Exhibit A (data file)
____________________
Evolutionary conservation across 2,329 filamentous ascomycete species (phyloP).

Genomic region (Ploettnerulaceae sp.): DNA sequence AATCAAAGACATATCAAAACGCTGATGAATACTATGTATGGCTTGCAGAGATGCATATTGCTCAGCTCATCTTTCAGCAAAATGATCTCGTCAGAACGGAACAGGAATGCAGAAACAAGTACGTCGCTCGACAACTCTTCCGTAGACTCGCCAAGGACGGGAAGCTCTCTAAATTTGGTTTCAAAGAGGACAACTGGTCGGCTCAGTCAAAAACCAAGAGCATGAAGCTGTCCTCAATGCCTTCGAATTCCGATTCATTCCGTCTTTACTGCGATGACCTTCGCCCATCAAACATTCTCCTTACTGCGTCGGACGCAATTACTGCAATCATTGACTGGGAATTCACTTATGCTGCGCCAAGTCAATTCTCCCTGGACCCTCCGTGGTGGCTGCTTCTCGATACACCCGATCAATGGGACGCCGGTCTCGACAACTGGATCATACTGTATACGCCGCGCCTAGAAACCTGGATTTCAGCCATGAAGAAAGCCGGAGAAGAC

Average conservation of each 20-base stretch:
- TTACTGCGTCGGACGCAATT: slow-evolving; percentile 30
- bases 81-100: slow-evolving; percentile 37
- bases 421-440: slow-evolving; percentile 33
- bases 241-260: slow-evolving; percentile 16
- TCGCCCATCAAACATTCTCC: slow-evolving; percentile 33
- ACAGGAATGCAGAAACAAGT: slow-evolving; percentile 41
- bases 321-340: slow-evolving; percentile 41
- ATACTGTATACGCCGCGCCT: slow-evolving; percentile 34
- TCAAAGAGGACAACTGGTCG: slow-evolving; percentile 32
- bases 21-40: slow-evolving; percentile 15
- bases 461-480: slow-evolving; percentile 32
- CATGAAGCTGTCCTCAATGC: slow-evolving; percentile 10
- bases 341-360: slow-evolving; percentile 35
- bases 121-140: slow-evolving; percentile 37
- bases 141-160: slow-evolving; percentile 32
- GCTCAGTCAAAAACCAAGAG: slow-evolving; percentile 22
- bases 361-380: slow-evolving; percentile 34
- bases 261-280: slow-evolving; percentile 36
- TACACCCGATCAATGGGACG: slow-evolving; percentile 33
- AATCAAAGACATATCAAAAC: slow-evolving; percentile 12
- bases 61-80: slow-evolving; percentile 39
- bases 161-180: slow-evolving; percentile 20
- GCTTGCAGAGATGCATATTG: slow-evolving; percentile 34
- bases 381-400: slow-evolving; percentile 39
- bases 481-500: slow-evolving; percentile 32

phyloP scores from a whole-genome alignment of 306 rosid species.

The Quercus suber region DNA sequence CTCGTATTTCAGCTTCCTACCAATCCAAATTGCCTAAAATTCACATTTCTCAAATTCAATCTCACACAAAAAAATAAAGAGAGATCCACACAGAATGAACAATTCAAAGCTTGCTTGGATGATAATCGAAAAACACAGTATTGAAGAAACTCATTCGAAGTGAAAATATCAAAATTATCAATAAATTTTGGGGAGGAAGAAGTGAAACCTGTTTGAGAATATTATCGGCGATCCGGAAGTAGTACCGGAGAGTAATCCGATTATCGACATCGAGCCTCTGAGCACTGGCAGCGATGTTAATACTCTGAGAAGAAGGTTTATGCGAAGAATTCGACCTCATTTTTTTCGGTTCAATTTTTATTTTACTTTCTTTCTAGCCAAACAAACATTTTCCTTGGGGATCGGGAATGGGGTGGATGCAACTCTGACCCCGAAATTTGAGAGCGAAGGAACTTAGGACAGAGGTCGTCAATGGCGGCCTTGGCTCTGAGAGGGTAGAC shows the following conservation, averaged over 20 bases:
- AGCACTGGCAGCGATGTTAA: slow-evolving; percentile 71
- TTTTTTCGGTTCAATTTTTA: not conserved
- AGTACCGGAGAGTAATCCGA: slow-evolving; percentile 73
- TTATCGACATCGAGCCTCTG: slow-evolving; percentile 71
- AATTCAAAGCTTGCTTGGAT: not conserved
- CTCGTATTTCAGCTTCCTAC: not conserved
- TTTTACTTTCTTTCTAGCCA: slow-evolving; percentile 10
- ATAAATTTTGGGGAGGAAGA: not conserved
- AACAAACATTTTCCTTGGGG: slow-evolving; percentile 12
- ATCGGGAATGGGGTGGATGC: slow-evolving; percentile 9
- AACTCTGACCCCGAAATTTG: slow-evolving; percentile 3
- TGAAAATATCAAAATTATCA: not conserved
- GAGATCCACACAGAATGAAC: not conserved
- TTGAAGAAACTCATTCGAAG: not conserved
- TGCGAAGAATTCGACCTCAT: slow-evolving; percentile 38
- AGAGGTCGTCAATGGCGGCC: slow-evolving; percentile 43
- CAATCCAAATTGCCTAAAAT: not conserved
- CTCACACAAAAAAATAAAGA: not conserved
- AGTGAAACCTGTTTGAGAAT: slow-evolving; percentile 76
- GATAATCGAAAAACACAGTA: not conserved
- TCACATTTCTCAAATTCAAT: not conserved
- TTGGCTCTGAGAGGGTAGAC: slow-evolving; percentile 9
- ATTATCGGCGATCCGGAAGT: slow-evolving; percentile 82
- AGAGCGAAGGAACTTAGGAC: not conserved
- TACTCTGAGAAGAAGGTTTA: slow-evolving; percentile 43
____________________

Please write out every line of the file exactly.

Evolutionary conservation across 2,329 filamentous ascomycete species (phyloP).

Genomic region (Ploettnerulaceae sp.): DNA sequence AATCAAAGACATATCAAAACGCTGATGAATACTATGTATGGCTTGCAGAGATGCATATTGCTCAGCTCATCTTTCAGCAAAATGATCTCGTCAGAACGGAACAGGAATGCAGAAACAAGTACGTCGCTCGACAACTCTTCCGTAGACTCGCCAAGGACGGGAAGCTCTCTAAATTTGGTTTCAAAGAGGACAACTGGTCGGCTCAGTCAAAAACCAAGAGCATGAAGCTGTCCTCAATGCCTTCGAATTCCGATTCATTCCGTCTTTACTGCGATGACCTTCGCCCATCAAACATTCTCCTTACTGCGTCGGACGCAATTACTGCAATCATTGACTGGGAATTCACTTATGCTGCGCCAAGTCAATTCTCCCTGGACCCTCCGTGGTGGCTGCTTCTCGATACACCCGATCAATGGGACGCCGGTCTCGACAACTGGATCATACTGTATACGCCGCGCCTAGAAACCTGGATTTCAGCCATGAAGAAAGCCGGAGAAGAC

Average conservation of each 20-base stretch:
- TTACTGCGTCGGACGCAATT: slow-evolving; percentile 30
- bases 81-100: slow-evolving; percentile 37
- bases 421-440: slow-evolving; percentile 33
- bases 241-260: slow-evolving; percentile 16
- TCGCCCATCAAACATTCTCC: slow-evolving; percentile 33
- ACAGGAATGCAGAAACAAGT: slow-evolving; percentile 41
- bases 321-340: slow-evolving; percentile 41
- ATACTGTATACGCCGCGCCT: slow-evolving; percentile 34
- TCAAAGAGGACAACTGGTCG: slow-evolving; percentile 32
- bases 21-40: slow-evolving; percentile 15
- bases 461-480: slow-evolving; percentile 32
- CATGAAGCTGTCCTCAATGC: slow-evolving; percentile 10
- bases 341-360: slow-evolving; percentile 35
- bases 121-140: slow-evolving; percentile 37
- bases 141-160: slow-evolving; percentile 32
- GCTCAGTCAAAAACCAAGAG: slow-evolving; percentile 22
- bases 361-380: slow-evolving; percentile 34
- bases 261-280: slow-evolving; percentile 36
- TACACCCGATCAATGGGACG: slow-evolving; percentile 33
- AATCAAAGACATATCAAAAC: slow-evolving; percentile 12
- bases 61-80: slow-evolving; percentile 39
- bases 161-180: slow-evolving; percentile 20
- GCTTGCAGAGATGCATATTG: slow-evolving; percentile 34
- bases 381-400: slow-evolving; percentile 39
- bases 481-500: slow-evolving; percentile 32

phyloP scores from a whole-genome alignment of 306 rosid species.

The Quercus suber region DNA sequence CTCGTATTTCAGCTTCCTACCAATCCAAATTGCCTAAAATTCACATTTCTCAAATTCAATCTCACACAAAAAAATAAAGAGAGATCCACACAGAATGAACAATTCAAAGCTTGCTTGGATGATAATCGAAAAACACAGTATTGAAGAAACTCATTCGAAGTGAAAATATCAAAATTATCAATAAATTTTGGGGAGGAAGAAGTGAAACCTGTTTGAGAATATTATCGGCGATCCGGAAGTAGTACCGGAGAGTAATCCGATTATCGACATCGAGCCTCTGAGCACTGGCAGCGATGTTAATACTCTGAGAAGAAGGTTTATGCGAAGAATTCGACCTCATTTTTTTCGGTTCAATTTTTATTTTACTTTCTTTCTAGCCAAACAAACATTTTCCTTGGGGATCGGGAATGGGGTGGATGCAACTCTGACCCCGAAATTTGAGAGCGAAGGAACTTAGGACAGAGGTCGTCAATGGCGGCCTTGGCTCTGAGAGGGTAGAC shows the following conservation, averaged over 20 bases:
- AGCACTGGCAGCGATGTTAA: slow-evolving; percentile 71
- TTTTTTCGGTTCAATTTTTA: not conserved
- AGTACCGGAGAGTAATCCGA: slow-evolving; percentile 73
- TTATCGACATCGAGCCTCTG: slow-evolving; percentile 71
- AATTCAAAGCTTGCTTGGAT: not conserved
- CTCGTATTTCAGCTTCCTAC: not conserved
- TTTTACTTTCTTTCTAGCCA: slow-evolving; percentile 10
- ATAAATTTTGGGGAGGAAGA: not conserved
- AACAAACATTTTCCTTGGGG: slow-evolving; percentile 12
- ATCGGGAATGGGGTGGATGC: slow-evolving; percentile 9
- AACTCTGACCCCGAAATTTG: slow-evolving; percentile 3
- TGAAAATATCAAAATTATCA: not conserved
- GAGATCCACACAGAATGAAC: not conserved
- TTGAAGAAACTCATTCGAAG: not conserved
- TGCGAAGAATTCGACCTCAT: slow-evolving; percentile 38
- AGAGGTCGTCAATGGCGGCC: slow-evolving; percentile 43
- CAATCCAAATTGCCTAAAAT: not conserved
- CTCACACAAAAAAATAAAGA: not conserved
- AGTGAAACCTGTTTGAGAAT: slow-evolving; percentile 76
- GATAATCGAAAAACACAGTA: not conserved
- TCACATTTCTCAAATTCAAT: not conserved
- TTGGCTCTGAGAGGGTAGAC: slow-evolving; percentile 9
- ATTATCGGCGATCCGGAAGT: slow-evolving; percentile 82
- AGAGCGAAGGAACTTAGGAC: not conserved
- TACTCTGAGAAGAAGGTTTA: slow-evolving; percentile 43